Investigation of the gas evolution in lithium ion batteries: effect of free lithium compounds in cathode materials
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The evolution of gas in lithium ion batteries (LIBs) was investigated. The large amount of gas emission related to a charged cathode has been a critical issue because it causes deformation and performance degradation of LIBs. This study examined the effect of free lithium compounds such as Li2CO3 or LiOH on gas generation, which revealed several different features comparing with gas generation related to the cathode active materials themselves: CO2 was the main gas generated, chain-structured carbonate solvents such as dimethyl carbonate or ethyl methyl carbonate generated more gas than cyclic-structured ethylene carbonate, and the gas generation did not occur without LiPF6 in the electrolyte solution. These were found to be the main reason for the different gas-generating behaviors between LiCoO2 (LCO) and LiNi0.85Co0.12Al0.03O2 (NCA) cathodes. For LCO, which has a very small amount of free lithium compounds on the surface, the gas was generated mainly by a reaction between delithiated LCO itself and the electrolyte solution, whereas a considerable amount of gas was generated by surface free lithium for NCA. Therefore, the removal of free lithium compounds is essential, particularly for NCA, to prevent the swelling of LIBs.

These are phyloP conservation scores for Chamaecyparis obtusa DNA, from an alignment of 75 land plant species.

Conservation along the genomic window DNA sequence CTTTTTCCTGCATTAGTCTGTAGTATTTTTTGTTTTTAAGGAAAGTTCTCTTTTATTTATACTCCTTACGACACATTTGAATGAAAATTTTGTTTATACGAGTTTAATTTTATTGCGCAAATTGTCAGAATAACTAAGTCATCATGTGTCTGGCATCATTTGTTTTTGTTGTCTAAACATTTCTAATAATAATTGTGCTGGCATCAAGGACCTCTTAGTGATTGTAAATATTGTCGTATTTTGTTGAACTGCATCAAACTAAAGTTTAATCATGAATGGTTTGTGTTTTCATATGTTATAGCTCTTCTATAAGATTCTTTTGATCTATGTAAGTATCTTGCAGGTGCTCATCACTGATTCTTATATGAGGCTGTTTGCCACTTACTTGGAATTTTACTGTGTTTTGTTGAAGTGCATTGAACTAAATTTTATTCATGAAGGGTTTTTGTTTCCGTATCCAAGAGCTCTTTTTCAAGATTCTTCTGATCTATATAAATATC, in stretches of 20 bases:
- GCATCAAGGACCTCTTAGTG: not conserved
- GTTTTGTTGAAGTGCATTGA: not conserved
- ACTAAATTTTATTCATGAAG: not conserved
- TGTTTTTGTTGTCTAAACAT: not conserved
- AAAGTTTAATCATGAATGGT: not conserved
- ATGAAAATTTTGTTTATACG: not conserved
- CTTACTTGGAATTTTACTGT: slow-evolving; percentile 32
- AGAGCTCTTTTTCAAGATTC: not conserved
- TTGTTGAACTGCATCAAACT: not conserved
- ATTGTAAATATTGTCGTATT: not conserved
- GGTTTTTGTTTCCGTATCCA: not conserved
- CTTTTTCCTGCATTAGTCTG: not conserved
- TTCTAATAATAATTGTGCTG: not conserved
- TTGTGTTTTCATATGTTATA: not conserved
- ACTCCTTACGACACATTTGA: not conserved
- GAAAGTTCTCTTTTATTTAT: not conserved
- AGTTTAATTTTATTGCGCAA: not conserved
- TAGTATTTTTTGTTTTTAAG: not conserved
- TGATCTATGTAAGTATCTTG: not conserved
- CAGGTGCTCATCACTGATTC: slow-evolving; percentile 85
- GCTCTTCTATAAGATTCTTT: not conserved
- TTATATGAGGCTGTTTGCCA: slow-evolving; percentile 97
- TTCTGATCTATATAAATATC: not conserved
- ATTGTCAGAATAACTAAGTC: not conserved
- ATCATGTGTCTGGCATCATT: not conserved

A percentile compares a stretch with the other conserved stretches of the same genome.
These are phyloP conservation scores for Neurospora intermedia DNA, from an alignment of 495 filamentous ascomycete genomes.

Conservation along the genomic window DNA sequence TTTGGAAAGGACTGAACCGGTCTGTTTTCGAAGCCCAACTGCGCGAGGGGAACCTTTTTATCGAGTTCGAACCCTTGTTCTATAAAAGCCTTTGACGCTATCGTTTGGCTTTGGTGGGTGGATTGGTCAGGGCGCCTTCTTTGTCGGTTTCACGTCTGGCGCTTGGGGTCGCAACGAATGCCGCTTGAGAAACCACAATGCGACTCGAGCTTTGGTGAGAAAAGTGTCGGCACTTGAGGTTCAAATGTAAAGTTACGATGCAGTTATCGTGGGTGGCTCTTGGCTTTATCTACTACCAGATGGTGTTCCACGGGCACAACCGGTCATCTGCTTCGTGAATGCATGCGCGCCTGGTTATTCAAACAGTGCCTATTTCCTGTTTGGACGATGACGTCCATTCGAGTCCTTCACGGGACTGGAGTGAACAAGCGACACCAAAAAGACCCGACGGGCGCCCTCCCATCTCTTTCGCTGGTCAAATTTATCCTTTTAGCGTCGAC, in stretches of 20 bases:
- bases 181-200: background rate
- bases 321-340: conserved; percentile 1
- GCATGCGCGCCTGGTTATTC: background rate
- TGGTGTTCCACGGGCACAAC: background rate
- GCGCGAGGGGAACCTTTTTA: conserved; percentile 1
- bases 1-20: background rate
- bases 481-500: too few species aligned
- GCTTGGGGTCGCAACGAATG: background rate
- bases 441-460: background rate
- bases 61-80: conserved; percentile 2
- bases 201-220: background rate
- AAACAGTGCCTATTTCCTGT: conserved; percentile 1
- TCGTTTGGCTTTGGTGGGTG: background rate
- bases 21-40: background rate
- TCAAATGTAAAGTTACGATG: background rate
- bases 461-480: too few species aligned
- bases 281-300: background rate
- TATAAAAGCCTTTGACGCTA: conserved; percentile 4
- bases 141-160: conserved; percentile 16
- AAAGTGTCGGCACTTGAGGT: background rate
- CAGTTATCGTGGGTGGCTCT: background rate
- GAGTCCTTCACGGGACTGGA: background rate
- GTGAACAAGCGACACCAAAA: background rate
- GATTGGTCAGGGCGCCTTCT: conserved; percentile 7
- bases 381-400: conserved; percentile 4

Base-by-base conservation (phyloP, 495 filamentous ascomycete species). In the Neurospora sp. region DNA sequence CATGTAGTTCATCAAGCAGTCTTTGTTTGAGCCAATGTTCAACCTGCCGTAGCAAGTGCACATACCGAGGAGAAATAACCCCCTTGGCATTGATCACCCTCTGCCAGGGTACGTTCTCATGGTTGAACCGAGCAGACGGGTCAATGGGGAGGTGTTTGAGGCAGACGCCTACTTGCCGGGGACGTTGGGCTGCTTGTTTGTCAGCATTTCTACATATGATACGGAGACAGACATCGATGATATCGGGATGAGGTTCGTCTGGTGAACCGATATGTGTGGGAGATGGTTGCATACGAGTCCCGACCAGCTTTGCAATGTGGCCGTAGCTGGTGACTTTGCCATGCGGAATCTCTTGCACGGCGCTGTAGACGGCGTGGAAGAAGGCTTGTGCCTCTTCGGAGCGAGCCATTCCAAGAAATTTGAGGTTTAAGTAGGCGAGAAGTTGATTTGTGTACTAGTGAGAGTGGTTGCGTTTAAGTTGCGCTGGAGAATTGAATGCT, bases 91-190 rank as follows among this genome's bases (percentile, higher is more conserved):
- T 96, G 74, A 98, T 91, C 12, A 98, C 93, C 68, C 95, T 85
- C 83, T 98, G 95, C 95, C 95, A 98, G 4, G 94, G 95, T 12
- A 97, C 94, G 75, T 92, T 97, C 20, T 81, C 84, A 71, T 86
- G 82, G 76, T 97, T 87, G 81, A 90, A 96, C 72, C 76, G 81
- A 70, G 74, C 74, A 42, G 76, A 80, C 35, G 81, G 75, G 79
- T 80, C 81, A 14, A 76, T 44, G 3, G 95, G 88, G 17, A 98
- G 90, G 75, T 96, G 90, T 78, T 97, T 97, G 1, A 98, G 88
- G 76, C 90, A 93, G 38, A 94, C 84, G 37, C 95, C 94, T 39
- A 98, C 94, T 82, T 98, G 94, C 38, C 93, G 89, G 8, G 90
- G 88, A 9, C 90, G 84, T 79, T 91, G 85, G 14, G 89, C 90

KeywordsLithium ion batteries Cathode Gas evolution Active materials Electrolyte solution
This work was supported by the Inha University Research Grant (INHA-2012).